Join us at the Land Trust’s Speer Preserve for a winter outing. Come early and be prepared to be on the trails shortly after 9:30 a.m. The trail is easy to moderate and the hike lasts about one and a half to two hours.
Speer Preserve is an upland forest surrounded by open land and MDC Reservoir property. Speer is an outing experience reminiscent of winter in the Vermont woods. Hard to believe Bloomfield Center is just minutes from Juniper Road.
Please come with snowshoes if we have snow, or hiking boots if there is no snow. Wear seasonal outdoor clothing. Meet at the cul-de-sac at the top of Juniper Road in Bloomfield. Rain date is Sunday, February 23.
As twilight falls we’ll head up the old farm road to Hawk Hill for views of the Metacomet Ridge and Hartford skyline illuminated by the colors of the setting sun and the light of the rising almost-full moon. Sturdy footwear required and a flashlight recommended.
Not up for a hike? Meet at the barn at 5:00 for a warm fire and light snacks, ready to welcome back our group shortly thereafter. It’ll be a good chance to catch up with friends … and ask us about on-going Land Trust projects. Dress in layers and let us know if you’d like to bring something.
Update: Thirty-six hikers participated in our sixth annual regional hike. After being rained out last year, it was a beautiful, clear fall day with near-peak fall foliage color. From SLT’s Tanager Hill parcel we ascended 540’ through ravines, orchards, and former farm fields to Penwood State Park’s Lake Louise. We climbed to the Pinnacle where we enjoyed stunning views of the Farmington River Valley.
We then descended to WLT’s Stout Family Fields and hiked across WLT’s Hawk Hill Farm to our end-point at the Oliver Filley House in Bloomfield’s LaSalette Park. For those wanting more mileage, WLT President Vic Herson led the way to Filley Park in Bloomfield’s center.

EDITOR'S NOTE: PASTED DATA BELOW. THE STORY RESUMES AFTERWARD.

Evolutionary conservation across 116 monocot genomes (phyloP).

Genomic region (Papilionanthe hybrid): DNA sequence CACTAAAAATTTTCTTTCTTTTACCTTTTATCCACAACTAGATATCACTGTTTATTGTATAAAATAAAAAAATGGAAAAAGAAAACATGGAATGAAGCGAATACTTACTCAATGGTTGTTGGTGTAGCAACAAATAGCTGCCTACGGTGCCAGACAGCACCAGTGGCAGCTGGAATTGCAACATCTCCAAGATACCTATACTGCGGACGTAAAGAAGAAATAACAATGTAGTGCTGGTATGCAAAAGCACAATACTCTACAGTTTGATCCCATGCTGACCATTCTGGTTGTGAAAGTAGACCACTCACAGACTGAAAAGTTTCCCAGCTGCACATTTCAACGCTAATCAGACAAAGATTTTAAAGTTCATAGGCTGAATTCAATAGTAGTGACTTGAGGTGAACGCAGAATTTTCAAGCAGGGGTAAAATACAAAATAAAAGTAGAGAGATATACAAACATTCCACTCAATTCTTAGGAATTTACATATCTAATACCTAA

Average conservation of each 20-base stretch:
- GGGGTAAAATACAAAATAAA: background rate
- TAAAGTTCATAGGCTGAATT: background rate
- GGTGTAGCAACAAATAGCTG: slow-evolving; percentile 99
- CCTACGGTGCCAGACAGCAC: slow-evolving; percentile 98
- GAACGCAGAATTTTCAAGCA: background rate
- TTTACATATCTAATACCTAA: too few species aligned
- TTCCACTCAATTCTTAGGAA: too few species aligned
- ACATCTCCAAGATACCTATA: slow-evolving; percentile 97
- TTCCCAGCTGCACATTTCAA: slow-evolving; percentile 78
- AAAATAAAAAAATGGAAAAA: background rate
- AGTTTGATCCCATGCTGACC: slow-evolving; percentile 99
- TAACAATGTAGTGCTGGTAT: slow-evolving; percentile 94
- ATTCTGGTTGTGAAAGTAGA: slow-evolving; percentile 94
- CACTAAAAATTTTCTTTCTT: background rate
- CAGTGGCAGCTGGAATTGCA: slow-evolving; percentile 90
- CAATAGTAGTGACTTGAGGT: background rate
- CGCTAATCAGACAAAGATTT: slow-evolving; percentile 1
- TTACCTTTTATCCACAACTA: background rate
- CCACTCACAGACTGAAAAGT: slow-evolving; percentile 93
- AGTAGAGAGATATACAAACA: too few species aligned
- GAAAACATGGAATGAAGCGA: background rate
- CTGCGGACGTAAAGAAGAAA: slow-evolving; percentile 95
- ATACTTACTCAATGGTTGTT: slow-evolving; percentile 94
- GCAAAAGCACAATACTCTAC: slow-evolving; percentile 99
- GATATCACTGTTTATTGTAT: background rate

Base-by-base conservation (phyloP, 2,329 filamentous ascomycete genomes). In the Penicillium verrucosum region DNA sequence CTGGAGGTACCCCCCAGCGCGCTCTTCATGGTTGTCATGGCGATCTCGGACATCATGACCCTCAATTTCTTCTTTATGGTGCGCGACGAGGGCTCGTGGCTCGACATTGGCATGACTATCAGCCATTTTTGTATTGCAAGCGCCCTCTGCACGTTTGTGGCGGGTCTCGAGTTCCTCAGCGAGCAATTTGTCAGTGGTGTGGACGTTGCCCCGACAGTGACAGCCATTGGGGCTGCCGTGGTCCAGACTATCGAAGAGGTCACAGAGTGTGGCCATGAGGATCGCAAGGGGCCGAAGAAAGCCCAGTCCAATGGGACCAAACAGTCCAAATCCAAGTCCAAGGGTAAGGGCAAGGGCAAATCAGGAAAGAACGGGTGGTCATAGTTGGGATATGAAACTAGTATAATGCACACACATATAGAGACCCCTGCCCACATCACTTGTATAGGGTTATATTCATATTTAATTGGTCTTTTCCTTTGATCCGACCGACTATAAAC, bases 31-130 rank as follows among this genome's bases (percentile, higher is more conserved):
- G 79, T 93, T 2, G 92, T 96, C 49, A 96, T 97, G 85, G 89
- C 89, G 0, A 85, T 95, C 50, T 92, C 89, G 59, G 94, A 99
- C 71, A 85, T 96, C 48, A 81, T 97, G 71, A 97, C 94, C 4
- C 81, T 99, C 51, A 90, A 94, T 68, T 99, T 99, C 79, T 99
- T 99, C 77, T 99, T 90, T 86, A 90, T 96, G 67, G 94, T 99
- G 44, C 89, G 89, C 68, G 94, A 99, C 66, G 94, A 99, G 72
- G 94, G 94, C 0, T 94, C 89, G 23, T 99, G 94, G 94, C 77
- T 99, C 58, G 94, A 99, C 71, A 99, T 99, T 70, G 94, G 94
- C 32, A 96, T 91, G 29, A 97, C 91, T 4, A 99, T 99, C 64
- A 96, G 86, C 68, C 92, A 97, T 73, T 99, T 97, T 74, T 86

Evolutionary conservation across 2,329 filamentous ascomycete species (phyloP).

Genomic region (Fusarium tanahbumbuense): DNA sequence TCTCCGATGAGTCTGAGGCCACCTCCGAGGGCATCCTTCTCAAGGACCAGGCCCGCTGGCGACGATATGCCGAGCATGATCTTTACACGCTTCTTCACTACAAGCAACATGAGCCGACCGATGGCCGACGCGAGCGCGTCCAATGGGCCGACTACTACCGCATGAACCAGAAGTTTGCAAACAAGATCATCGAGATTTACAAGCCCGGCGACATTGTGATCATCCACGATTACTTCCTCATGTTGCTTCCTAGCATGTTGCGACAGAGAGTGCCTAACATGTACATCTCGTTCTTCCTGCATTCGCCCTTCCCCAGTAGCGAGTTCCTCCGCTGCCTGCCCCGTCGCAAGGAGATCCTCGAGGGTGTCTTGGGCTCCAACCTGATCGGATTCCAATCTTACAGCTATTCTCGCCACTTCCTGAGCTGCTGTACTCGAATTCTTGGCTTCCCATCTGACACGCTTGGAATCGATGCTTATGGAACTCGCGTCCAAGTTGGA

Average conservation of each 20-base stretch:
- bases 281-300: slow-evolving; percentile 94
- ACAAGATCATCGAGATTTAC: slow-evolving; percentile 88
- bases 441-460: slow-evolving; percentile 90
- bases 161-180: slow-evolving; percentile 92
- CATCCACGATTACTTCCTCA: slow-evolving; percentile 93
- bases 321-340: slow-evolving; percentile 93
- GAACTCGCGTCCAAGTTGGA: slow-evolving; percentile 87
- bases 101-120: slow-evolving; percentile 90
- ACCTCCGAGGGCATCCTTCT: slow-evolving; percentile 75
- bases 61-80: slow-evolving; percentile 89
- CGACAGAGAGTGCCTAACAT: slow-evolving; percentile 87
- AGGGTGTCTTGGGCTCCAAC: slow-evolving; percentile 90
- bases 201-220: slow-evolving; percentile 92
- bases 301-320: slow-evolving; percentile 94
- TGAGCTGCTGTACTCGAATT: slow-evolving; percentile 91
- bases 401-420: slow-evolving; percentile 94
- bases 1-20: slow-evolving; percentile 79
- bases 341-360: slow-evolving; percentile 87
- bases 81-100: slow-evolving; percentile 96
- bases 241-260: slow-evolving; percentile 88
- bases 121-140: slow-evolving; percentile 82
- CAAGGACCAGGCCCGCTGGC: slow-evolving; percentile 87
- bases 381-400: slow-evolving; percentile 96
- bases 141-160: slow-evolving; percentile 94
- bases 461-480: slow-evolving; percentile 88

Thanks to Kevin Gough, Sally and Don Rieger, Vic Herson, and Dale Bertoldi for planning the hike and Paula Jones for the pictures. Thanks also to Bloomfield Leisure Services for providing a shuttle. And thanks to everyone who participated in this annual event showcasing the town-to-town trail connectivity the two land trusts have created between our communities.
Why do we love our butterflies, swallows and bees, but not bats? Bats perform many of the same services, and more, yet many folks fear them or at least don’t appreciate them. Is it because they fly at night, or because of vampire myths? We can dispel these fears with some knowledge.
The average bat in Connecticut can consume its body weight each night in insects, including mosquitoes and agricultural pests such as moths. Worldwide bats pollinate over 400 species of plants, including cocoa, bananas and agave. What’s a world without chocolate or tequila? Bats eat insects that infest corn and other important crops, estimated to save $3.7 billion in reduced crop damage and reduced need for pesticides in the US.
So-called vampire bats, which only occur in Central and South America, don’t suck blood, but make a small incision in an animal or bird and lick the blood. The anti-coagulant in their saliva, called Draculin, is being studied for use in heart and stroke medications. Even their guano is useful for fertilizers. In the Civil War, the Confederacy used bat guano to make gunpowder.